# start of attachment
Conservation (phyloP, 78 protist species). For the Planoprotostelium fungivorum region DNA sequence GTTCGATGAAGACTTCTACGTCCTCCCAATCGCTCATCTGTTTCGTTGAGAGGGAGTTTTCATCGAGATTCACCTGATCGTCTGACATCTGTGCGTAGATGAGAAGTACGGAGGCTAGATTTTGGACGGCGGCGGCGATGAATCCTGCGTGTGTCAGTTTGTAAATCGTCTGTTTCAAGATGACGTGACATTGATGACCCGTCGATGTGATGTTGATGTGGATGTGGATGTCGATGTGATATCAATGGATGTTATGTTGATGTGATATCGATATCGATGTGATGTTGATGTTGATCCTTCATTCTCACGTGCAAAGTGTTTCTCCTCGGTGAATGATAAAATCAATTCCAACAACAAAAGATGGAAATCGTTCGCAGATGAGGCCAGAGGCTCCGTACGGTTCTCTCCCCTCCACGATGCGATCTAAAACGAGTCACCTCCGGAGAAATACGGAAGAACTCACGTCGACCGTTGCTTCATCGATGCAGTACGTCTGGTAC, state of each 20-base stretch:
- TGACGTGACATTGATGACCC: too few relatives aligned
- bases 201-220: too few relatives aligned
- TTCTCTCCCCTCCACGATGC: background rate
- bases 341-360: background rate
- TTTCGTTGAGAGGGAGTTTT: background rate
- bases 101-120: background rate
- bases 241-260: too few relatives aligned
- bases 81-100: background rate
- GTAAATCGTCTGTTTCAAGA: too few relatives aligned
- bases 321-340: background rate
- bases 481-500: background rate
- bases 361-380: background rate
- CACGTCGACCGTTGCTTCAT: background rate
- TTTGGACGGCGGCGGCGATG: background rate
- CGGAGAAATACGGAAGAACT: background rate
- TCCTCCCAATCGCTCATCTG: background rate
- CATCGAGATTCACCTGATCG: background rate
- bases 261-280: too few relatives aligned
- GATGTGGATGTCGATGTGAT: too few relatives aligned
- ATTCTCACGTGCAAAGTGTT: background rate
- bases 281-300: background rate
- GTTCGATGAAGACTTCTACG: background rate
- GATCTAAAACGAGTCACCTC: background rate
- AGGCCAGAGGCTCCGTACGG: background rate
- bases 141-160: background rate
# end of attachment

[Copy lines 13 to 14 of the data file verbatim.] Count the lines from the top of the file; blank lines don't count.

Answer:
- bases 361-380: background rate
- CACGTCGACCGTTGCTTCAT: background rate